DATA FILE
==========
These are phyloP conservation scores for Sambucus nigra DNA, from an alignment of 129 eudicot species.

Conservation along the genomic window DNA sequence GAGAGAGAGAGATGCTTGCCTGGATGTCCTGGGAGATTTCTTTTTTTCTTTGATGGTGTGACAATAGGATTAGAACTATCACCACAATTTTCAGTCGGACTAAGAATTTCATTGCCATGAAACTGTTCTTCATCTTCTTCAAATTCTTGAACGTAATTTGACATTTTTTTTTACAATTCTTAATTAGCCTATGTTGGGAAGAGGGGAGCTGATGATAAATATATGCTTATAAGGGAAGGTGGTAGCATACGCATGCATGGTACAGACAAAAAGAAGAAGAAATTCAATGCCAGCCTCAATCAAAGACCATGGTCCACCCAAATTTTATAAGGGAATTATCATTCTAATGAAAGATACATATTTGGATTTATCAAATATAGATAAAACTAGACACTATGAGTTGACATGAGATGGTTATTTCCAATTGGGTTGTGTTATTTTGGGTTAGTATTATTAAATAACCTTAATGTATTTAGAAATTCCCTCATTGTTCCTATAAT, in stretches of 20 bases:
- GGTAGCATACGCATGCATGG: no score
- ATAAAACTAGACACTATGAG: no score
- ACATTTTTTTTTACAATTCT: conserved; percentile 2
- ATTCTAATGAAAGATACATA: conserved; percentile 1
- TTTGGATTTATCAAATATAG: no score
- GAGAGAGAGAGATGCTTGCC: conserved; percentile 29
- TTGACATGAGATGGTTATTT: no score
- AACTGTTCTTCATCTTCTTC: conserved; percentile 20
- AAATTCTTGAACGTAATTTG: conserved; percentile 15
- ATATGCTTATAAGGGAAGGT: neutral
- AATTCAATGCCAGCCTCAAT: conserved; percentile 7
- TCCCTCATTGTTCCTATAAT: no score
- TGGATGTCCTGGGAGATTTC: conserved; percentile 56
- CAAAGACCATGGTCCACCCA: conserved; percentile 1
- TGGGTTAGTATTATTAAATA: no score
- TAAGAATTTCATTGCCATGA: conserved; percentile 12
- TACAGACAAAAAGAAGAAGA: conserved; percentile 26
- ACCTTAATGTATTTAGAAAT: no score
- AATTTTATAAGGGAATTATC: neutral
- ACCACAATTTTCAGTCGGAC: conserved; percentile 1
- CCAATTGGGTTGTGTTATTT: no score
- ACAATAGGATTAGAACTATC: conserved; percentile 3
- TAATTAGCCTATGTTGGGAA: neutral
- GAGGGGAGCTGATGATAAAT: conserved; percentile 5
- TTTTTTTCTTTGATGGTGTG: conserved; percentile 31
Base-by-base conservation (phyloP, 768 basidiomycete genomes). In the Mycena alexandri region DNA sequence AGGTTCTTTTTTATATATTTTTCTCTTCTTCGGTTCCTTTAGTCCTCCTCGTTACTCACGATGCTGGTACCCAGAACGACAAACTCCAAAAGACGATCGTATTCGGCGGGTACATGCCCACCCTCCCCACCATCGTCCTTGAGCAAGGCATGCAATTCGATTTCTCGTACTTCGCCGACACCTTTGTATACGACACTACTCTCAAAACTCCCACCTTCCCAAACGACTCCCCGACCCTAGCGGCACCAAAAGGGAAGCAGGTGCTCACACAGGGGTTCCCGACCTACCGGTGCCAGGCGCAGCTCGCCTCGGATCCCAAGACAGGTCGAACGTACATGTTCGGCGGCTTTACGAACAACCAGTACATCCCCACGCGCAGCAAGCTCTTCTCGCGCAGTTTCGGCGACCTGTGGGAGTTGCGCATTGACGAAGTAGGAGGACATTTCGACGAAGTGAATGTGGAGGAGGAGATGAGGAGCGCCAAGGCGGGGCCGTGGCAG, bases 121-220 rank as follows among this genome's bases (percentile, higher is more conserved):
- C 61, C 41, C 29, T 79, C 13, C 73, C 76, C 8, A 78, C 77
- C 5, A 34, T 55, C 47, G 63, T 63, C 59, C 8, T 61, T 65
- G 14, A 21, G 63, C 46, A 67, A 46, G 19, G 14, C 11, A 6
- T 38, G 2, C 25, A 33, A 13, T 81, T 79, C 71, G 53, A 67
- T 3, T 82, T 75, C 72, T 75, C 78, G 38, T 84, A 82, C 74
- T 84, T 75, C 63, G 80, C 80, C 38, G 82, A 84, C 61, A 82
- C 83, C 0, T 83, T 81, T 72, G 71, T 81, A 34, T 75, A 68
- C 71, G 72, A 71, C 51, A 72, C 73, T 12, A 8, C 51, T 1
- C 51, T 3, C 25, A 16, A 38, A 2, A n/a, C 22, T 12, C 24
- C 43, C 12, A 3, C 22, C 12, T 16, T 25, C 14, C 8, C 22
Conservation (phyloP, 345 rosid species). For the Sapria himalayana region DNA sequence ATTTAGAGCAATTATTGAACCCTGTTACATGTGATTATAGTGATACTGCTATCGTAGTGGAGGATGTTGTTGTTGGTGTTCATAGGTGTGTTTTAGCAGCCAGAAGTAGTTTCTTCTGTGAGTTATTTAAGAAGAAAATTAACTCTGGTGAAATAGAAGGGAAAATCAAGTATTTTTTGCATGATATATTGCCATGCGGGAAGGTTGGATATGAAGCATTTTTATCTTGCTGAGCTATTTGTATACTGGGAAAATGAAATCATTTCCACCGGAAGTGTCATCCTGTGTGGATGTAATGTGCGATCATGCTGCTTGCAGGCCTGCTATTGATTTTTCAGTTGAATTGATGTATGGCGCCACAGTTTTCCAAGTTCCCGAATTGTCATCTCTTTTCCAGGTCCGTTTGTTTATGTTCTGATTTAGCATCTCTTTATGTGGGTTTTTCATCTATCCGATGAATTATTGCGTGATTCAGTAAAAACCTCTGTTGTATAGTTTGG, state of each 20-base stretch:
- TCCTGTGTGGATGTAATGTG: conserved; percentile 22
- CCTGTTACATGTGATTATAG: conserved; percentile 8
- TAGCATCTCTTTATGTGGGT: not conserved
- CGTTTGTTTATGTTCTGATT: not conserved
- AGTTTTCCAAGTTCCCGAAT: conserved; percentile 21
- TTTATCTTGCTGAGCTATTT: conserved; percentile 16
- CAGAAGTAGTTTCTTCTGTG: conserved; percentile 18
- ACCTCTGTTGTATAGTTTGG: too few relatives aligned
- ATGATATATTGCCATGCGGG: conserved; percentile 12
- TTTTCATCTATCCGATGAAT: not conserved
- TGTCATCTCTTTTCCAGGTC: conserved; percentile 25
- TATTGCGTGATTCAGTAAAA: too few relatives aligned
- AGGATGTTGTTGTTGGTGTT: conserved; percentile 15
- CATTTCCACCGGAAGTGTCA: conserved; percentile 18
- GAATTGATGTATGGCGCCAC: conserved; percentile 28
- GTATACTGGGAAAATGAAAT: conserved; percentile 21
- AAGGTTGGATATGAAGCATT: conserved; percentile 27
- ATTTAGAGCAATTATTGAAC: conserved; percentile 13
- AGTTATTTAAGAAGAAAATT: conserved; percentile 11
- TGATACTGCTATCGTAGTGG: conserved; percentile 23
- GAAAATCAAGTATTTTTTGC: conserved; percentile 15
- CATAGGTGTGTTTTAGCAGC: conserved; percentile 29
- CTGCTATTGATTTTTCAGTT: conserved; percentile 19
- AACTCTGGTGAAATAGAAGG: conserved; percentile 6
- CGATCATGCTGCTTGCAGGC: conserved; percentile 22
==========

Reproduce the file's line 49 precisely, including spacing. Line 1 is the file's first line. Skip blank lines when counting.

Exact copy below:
- TTTTCATCTATCCGATGAAT: not conserved